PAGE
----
QUARTERLY REVIEW No.19 / April 2006
Despite the fact that Japan and the seas around it account for only about 1 percent of the Earth’s surface, approximately 10 percent of the
world’s earthquakes of magnitude 8.0 or greater during the 20th century occurred in Japan or its vicinity, it shows Japan is one of the most
earthquake-prone countries in the world. Japan is also a leader in earthquake disaster management. Since the Great Hanshin-Awaji Earthquake of
January 1995, various technologies for earthquake disaster management have been developed. In March 2005, the Central Disaster
Management Council established an “Earthquake Disaster Management Reduction” that sets concrete goals for disaster mitigation by
strategically and intensively promoting steps that include making housing and public
facilities earthquake-resistant and tsunami countermeasures. The strategy sets a clear goal of reducing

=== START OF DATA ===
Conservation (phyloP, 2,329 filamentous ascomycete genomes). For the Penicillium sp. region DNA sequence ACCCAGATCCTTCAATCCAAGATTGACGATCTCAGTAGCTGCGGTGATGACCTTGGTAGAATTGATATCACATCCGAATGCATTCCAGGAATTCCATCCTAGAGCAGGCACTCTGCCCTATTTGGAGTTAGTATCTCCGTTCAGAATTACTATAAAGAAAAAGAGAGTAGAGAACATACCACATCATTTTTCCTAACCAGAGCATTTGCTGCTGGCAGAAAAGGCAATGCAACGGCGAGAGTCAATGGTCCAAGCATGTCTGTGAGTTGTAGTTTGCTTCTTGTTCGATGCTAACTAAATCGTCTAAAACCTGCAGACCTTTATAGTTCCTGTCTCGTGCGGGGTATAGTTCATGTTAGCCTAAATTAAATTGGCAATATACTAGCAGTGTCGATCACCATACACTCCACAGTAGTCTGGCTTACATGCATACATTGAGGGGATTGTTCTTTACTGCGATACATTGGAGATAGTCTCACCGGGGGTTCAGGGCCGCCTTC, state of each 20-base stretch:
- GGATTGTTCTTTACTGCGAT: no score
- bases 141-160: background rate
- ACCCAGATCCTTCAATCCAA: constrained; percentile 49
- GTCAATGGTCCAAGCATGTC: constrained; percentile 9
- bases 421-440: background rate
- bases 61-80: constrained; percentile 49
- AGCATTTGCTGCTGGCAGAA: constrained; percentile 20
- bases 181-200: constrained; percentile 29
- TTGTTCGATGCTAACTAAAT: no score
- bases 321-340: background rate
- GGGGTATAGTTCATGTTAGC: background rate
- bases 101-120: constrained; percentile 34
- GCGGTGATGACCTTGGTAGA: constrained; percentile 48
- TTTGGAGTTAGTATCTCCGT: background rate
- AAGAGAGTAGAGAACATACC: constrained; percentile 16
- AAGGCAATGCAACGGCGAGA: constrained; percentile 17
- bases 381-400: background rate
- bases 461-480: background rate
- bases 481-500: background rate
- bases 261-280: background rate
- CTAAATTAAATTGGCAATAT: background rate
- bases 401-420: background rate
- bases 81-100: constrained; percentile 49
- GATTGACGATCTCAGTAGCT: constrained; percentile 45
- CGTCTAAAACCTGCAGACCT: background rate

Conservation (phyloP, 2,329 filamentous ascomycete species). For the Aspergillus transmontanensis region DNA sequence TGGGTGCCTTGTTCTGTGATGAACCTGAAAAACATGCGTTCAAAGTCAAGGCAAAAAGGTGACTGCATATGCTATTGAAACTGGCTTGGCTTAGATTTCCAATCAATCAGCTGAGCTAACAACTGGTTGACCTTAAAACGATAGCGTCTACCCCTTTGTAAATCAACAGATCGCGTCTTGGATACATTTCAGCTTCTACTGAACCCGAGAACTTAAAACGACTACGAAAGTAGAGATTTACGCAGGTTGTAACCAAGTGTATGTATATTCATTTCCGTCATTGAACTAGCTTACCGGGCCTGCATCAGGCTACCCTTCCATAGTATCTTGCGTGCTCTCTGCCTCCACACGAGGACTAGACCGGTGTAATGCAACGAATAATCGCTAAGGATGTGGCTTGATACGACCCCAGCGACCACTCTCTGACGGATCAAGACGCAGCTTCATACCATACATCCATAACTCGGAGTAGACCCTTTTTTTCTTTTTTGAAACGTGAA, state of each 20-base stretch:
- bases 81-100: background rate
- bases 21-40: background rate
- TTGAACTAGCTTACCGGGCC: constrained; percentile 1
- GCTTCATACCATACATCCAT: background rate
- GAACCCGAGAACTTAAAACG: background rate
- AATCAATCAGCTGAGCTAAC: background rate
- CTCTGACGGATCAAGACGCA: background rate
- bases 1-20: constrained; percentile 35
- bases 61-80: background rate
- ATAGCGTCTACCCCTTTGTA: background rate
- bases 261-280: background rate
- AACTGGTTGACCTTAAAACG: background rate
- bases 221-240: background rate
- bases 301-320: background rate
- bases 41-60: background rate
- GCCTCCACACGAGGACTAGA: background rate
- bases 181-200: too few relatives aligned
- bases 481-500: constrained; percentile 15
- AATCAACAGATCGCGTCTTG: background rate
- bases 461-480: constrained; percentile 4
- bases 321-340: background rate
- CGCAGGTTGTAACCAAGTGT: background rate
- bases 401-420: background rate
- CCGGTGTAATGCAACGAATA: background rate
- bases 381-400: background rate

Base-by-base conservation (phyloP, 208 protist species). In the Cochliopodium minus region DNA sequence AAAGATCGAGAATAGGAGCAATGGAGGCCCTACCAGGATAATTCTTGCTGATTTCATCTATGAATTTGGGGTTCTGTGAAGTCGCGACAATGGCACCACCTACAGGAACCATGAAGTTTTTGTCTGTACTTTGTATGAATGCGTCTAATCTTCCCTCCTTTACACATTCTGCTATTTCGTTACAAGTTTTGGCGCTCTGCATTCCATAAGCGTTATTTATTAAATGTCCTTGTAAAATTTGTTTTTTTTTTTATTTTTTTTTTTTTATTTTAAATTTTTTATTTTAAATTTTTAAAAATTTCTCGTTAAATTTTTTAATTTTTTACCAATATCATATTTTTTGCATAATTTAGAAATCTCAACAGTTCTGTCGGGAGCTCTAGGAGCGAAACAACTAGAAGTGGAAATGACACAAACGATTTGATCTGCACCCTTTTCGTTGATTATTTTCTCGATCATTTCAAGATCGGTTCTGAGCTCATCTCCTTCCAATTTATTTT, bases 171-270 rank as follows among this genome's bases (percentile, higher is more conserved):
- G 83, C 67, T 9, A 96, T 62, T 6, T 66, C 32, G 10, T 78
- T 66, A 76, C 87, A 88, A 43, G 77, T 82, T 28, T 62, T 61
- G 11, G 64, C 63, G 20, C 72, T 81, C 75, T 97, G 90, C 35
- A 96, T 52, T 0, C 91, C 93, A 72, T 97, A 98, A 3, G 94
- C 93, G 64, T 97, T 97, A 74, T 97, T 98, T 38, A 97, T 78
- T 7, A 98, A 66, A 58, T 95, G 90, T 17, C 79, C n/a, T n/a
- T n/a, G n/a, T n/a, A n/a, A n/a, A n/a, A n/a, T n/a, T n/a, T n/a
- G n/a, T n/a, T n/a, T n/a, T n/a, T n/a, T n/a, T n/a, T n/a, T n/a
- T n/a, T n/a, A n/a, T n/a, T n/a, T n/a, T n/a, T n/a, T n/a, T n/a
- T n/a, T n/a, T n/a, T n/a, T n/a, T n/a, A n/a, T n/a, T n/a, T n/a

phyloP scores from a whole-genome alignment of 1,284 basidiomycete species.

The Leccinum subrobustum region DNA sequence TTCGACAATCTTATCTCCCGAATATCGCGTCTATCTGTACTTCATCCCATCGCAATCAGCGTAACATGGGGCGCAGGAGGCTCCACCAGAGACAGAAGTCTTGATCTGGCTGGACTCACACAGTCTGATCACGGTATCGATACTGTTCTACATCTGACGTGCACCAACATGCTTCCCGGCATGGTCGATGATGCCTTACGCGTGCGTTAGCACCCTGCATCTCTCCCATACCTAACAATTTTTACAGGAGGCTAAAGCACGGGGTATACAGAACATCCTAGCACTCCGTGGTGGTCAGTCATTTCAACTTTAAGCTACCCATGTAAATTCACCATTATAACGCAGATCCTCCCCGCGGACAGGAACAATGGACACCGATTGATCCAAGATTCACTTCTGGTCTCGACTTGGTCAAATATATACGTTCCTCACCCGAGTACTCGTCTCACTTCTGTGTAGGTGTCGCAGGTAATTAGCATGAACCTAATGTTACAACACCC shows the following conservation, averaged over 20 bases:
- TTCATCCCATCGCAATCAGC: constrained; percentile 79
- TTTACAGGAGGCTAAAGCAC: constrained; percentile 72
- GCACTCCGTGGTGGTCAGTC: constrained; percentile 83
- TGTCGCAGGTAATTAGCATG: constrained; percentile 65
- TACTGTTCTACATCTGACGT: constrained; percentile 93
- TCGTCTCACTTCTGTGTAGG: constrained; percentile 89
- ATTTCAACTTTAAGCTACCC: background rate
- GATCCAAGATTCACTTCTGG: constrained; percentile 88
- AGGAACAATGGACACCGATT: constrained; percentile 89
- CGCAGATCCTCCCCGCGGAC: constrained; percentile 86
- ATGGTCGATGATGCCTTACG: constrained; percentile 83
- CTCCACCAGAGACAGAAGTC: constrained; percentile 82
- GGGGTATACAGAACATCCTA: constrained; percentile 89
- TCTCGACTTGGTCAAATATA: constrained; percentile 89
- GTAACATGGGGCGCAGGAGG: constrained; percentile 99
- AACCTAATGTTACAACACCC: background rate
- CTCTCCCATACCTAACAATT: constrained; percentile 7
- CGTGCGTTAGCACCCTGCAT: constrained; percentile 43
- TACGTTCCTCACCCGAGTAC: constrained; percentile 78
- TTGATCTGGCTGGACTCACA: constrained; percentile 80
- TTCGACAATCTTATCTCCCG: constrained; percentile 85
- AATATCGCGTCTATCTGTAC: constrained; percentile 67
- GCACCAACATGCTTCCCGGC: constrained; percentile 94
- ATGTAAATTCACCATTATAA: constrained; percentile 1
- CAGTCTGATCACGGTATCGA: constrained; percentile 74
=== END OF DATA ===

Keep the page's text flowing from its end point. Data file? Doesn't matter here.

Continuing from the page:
by half over the next 10 years the probable deaths and economic damage from a Tokai
Earthquake, which is possible at any time, or a Tohnankai/Nankai Earthquake, which appears likely during the first half of the 21st century.
We will now turn our attention to recent trends and future issues in earthquake disaster
management in Japan.
Of Japan’s approximately 60 million households, 17.5 million were built before 1982. Of these, an estimated 11.5 million are not
sufficiently resistant to earthquakes. Making homes and buildings earthquake-resistant
is effective not only in terms of saving lives, but also in mitigating fire damage and the number
of fires, reducing the need for rescue and first-aid activities related to collapsed structures, and preventing impediments to recovery and
Learning from the Great Hanshin-Awaji Earthquake, Japan has undertaken new measures and strengthened and improved existing ones in
order to mitigate earthquake damage.
3-1 Preparation of a seismic observation
3-2 Prompt communication of data obtained
through seismic observation
3-3 Earthquake warning bulletins
3-6 Making homes and buildings earthquake
4 Current and future issues
In order to reduce earthquake damage, the
following issues should be addressed.
4-1 Completion of a seafloor seismograph
4-2 Replacement of seismographs and
improvement of the reception system
4-3 Establishment of preferential treatment to
promote earthquake resistance
4-4 Creation and distribution of hazard maps
4-5 Promotion of multipurpose conduits